There was actually a time long, long ago when I admired filmmaker Spike Lee and eagerly anticipated his new movies.
Back in the late 1980s/early 1990s, Lee was making the type of original, gripping, eccentric, gritty, controversial movies that nobody else (least of all, the Hollywood establishment) would dare to make.

At that time, as an independent young director, Spike really was a brave trailblazer who existed outside the mainstream and had to fight for financing in order to get him works made.

However, somewhere along the way, he lost the plot and became a caricature of a self-indulgent, bitter middle-aged man who sees conspiracies and nameless enemies all around.

Even worse, he has become dull, shrill, and predictable.

Lee has a new movie out now called “Red Hook Summer,” which was previewed at the Sundance Film Festival in Utah. During a question-and-answer session, Lee’s behavior confirmed almost all of my suspicions about him – he is no longer a filmmaker, but a propagandist. Moreover, his career is about one thing and one thing only – the promotion of Spike Lee.

Thus, as with Michael Moore, the message has long been lost in the interests of self-aggrandizement.

In Lee’s case, I believe his public persona is entirely contrived and orchestrated. Lee is something like 52 years old now, yet he still wears baseball caps on his head and ‘throwback’ athletic jerseys, as if he was a teenager. He looks as ridiculous and as fake as Michael Moore with his ever-present “working-class” baseball cap and T-shirt ensemble.

Lee also spews endless, simplistic nonsense about the continuing ills of racism and how he has suffered from prejudice and what an “outsider” he is.

During the Sundance Q&A session, he had a dialogue with actor-comic Chris Rock that sounded completely scripted -- in which Lee repeatedly used profanity to attack Hollywood and its alleged “lack of understanding” of poor black people.

This is all an act, a phony, tired, stale performance by a man who is one of the biggest hypocrites in American pop culture.

Spike Lee is an affluent, successful, middle-aged black man who lives on the Upper East Side of Manhattan and enjoys a life of comfort far beyond the means and dreams of those he pretends to “represent” and “champion.”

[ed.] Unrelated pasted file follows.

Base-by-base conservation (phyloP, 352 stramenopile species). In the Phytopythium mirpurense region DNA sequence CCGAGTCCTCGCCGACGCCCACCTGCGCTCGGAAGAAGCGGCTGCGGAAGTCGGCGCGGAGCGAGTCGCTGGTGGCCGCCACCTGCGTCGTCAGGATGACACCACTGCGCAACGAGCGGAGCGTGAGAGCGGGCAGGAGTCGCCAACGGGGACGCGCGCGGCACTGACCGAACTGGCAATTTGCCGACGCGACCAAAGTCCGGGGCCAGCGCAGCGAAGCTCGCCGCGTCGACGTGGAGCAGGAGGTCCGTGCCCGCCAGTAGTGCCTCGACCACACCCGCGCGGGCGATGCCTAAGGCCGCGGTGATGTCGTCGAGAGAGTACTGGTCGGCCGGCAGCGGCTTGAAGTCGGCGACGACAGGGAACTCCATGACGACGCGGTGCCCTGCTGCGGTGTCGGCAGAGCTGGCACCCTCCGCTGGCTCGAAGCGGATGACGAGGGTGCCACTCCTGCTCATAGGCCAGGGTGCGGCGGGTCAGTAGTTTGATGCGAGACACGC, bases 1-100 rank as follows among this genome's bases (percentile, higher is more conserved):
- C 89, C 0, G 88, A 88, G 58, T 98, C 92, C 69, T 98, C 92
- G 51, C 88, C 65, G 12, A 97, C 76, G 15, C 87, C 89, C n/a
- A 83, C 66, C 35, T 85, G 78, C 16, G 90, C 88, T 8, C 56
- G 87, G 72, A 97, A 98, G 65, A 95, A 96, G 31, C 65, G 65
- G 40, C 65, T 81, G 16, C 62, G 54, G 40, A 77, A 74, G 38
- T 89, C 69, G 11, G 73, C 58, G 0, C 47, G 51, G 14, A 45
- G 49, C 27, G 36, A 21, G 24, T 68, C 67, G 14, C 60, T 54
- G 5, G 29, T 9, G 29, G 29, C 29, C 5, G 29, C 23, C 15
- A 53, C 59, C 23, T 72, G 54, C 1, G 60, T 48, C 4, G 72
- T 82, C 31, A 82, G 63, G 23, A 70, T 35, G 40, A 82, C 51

He rubs elbow with celebrities of all stripes and even hosted a pricey fundraiser recently in his home for President Barack Obama.

Lee is, in fact, the ultimate “insider” -- he has not been a “maverick” of any kind for at least two decades. Yet, he still aggressively plays the part of an “outsider” – this delusion has become so engrained in him that he uses it whenever he promotes a new film or speaks to the press about political subjects.

It’s all an act; it’s all contrived and calculated.

Moreover, Lee actually came from a middle-class background (more or less) – the traditional black ghetto is an alien environment to him. Of course, that (in and of itself) does not mean he can’t depict the lives of ghetto-dwellers as an artist. But it irritates me whenever he spouts some simple-minded black nationalist mumbo-jumbo that I know he neither believes in nor even takes seriously.

I believe it was the black nationalist poet Amiri Baraka who dismissed Lee as a middle-class poseur.

A particularly galling aspect to Lee’s public persona is his frequent (and excessive) use of street vulgarity and profanity (as exemplified by his recent outburst at Sundance). I think he does this in order to maintain what he perceives as “street credibility” and as a way to “ingratiate” himself with his young black audience -- a demography that Lee actually has very little in common with.

Lee could have become one of the great film directors of modern cinema history, on the order of Martin Scorsese and Francis Ford Coppola. But he remained trapped in this adolescent fantasy world in which he thinks he is some kind of “persecuted” outsider who suffers endless injustice.

In a sense, he has been so consumed with his own fame that the very center of his “art” is not his films… but rather himself and his extremely fragile persona of “oppressed black man.”